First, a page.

Improving Perceptions of Preventative Care Among Underserved Female Populations: Testing Two Cultural Approaches to Medical Marketing

Amy Huber, Associate Professor and PhD Candidate, Dept. of Interior Architecture and Design & School of Communication, Florida State University, Tallahassee, FL and Sindy Chapa, Associate Professor & Director of the Center for Hispanic Marketing, School of Communication, Florida State University, Tallahassee, FL

Theoretical Background and research questions/hypothesis:

Data suggest primary care utilization is decreasing among American adults, particularly among minority groups (Levine et al., 2020). With greater unmet medical needs, individuals from these groups face higher risks of preventable illnesses (Black/African American - Office of Minority Health, n.d.; Hispanic/Latino - Office of Minority Health, n.d.; Hargraves & Hadley, 2003; Torres, 2018). Moreover, maternal mortality rates are disproportionately high among these groups (Hoyert, 2022). Given these and other disparities, improving perceptions of preventative care among underserved female populations is crucial.

Evidence suggests that collectivist values are prioritized by African American and Hispanic communities (Korzenny et al., 2017; Westjohn et al., 2022). However, medical marketing messages often promote individualistic paradigms by emphasizing self-care (Gans, 2021). Consequently, individuals from collectivist backgrounds may be less inclined to trust the guidance of out-group medical experts, particularly when framed from an individualistic lens (Gans, 2021). To enhance medical trust among potential patients from collectivist backgrounds, health communication interventions can consider culture-sensitive or culture-centered approaches. Culture-sensitive approaches involve adapting communication practices to patients' cultural backgrounds, and have been shown to be effective in some interventions (Enciso, 2020; Schiavo, 2007). However, cultural sensitivity can inadvertently perpetuate ‘othering’ of the audience and reinforce existing power structures, potentially harming marginalized cultures (Dutta, 2007).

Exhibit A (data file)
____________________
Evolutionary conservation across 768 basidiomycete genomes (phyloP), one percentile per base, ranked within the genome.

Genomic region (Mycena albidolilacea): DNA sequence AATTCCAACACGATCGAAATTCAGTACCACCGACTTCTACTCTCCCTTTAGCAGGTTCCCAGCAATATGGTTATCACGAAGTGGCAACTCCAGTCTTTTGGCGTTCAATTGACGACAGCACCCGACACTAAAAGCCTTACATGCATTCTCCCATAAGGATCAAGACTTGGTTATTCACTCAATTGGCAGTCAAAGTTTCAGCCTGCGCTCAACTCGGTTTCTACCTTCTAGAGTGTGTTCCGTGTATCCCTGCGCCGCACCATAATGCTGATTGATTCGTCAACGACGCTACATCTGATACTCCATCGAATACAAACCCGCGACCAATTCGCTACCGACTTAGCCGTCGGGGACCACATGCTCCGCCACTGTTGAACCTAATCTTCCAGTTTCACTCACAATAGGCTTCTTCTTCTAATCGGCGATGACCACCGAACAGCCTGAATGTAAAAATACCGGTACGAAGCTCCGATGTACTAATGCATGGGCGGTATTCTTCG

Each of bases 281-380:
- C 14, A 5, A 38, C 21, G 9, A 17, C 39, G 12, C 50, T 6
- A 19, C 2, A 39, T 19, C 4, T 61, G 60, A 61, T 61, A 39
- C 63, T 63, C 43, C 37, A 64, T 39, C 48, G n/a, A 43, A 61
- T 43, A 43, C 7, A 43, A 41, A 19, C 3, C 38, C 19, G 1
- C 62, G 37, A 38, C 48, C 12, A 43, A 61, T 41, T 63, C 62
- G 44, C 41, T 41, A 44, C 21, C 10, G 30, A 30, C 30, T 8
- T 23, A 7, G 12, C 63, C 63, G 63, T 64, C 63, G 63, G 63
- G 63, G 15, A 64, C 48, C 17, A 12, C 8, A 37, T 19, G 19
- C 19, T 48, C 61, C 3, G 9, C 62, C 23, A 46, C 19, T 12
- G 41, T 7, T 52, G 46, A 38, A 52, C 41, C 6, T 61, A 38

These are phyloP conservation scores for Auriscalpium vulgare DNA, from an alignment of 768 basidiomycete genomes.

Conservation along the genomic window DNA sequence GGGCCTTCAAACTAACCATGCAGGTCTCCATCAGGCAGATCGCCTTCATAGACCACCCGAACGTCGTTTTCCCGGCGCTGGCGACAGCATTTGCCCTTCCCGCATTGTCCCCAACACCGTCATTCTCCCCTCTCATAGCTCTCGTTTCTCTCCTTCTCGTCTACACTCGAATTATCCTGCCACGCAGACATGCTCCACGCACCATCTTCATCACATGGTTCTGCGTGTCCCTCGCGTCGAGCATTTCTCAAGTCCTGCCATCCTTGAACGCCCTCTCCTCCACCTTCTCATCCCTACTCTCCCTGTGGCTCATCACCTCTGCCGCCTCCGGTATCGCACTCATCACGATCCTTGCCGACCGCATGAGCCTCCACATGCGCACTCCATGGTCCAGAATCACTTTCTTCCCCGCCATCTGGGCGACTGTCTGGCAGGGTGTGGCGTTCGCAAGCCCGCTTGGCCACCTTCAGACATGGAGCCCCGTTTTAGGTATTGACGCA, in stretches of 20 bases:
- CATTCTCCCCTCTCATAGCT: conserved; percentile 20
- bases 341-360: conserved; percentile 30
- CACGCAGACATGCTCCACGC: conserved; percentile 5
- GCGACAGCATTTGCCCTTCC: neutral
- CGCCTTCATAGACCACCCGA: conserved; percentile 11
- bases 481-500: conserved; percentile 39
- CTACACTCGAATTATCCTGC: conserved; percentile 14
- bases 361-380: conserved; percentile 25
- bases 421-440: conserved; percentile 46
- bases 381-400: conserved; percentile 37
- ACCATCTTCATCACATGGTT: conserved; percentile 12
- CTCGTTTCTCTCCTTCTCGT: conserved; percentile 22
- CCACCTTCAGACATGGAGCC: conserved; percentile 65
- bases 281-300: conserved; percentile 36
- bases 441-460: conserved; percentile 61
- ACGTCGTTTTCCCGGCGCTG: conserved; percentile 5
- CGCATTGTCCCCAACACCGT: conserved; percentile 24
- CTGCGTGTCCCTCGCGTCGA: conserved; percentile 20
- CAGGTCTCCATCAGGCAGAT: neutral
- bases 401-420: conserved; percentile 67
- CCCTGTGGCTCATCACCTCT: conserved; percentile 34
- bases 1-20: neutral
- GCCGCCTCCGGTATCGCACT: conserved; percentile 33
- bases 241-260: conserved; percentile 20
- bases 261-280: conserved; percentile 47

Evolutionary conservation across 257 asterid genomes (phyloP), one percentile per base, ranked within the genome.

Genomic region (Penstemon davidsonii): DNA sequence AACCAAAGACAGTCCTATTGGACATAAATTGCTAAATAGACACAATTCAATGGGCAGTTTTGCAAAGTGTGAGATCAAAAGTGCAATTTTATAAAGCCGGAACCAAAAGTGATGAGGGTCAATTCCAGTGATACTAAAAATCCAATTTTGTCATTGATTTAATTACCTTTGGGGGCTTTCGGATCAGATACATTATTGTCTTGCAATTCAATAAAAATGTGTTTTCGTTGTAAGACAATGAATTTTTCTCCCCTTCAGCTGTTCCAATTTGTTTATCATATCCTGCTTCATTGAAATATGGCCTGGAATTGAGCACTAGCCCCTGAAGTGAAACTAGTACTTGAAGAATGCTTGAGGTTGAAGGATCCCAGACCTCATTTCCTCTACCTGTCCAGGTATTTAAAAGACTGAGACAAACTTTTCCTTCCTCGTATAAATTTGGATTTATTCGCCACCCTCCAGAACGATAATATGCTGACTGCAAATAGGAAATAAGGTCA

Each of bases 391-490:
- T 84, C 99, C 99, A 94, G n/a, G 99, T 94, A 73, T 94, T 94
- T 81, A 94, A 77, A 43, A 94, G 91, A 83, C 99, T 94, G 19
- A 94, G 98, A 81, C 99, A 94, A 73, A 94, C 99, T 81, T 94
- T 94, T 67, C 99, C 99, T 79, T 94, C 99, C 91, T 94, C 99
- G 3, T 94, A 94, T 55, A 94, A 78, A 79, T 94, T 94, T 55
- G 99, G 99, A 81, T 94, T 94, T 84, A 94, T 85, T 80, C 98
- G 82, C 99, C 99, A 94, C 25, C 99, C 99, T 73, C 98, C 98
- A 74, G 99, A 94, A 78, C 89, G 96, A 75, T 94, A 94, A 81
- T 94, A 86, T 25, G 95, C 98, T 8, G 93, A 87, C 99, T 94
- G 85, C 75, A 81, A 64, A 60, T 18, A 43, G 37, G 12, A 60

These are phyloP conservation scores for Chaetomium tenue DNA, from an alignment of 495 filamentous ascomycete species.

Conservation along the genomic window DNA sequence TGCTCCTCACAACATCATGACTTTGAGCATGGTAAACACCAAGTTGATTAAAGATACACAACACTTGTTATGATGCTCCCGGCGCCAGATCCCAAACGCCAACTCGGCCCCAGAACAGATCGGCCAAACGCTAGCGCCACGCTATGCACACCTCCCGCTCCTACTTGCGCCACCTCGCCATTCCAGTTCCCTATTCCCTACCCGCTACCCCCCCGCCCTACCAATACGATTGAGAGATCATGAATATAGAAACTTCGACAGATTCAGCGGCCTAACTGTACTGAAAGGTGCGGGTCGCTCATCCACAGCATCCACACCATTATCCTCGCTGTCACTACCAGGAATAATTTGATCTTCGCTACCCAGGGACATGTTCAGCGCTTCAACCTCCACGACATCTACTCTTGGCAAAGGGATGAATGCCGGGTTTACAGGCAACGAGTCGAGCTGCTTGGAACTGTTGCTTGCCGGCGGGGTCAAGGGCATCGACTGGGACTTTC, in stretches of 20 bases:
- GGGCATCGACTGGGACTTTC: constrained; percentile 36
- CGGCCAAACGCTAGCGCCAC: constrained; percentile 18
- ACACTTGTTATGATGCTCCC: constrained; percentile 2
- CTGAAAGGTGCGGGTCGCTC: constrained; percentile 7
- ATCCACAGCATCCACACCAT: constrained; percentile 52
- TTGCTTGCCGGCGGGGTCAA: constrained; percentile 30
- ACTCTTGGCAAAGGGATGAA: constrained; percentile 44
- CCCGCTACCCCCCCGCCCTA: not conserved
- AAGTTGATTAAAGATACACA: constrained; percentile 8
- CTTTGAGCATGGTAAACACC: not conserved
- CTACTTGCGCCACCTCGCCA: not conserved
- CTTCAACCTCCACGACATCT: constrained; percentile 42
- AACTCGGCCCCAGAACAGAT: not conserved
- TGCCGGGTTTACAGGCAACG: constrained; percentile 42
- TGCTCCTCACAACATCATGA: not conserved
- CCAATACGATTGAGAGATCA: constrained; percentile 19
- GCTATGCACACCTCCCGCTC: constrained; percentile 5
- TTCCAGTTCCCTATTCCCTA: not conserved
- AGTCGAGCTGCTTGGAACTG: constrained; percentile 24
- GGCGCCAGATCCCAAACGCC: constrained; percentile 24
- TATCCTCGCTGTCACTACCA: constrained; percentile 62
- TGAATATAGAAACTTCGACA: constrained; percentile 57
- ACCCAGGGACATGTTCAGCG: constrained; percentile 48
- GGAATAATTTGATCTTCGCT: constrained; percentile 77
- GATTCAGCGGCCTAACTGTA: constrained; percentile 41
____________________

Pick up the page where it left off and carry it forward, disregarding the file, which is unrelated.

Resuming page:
To test the hypothesis that a culture-centered primary care message would engender more trust amongst collective culture participants, a 2x3 experiment examined the impact of culture-sensitive (CS) and culture-centered (CC) design approaches in primary care physician advertisements. Participants included young adult African American women (n = 114), Hispanic women (n = 66), and non-Hispanic White women (n = 112), who were randomly assigned to view either the CS or CC message. Using an adaptation of the Trust in Doctors in General (T-DiG) and Trust in My Doctor (T-MD) scales (Richmond et al., 2022), the participants' levels of medical trust were assessed before and after the intervention, focusing on areas that could be impacted by a still advertisement (i.e., communication competency, fidelity, fairness, and general trust).


ANOVA analysis indicated that, in the T-Dig pretest, African Americans scored communication competency and fidelity significantly lower than both Hispanic and White participants. Additionally, African American participants scored overall trust in doctors significantly lower than White participants. Still, the African American’s scores were most effected by exposure to the interventions. To test the change in pre- and post-trust levels (between CC and CS messages) on communication competency, fidelity, fairness, and general trust, a MANOVA tested for variance between MiG and adapted T-MD scores with the between-subjects factors of cultural approach and ethnicity. Wilks’ criterion revealed statistically significantly different pre- and post-stimuli trust levels among the cultural approaches, with the greatest gains occurring in post-intervention fidelity among African American participants exposed to the culture-centered message.


These findings suggest that culture-centered messages created with the participation of in-group members may be more effective at building trust among participants from ethnically similar backgrounds.

Implications for research and/or practice:

This inquiry suggests the significance of direct in-group experience in the design of preventative healthcare marketing messages.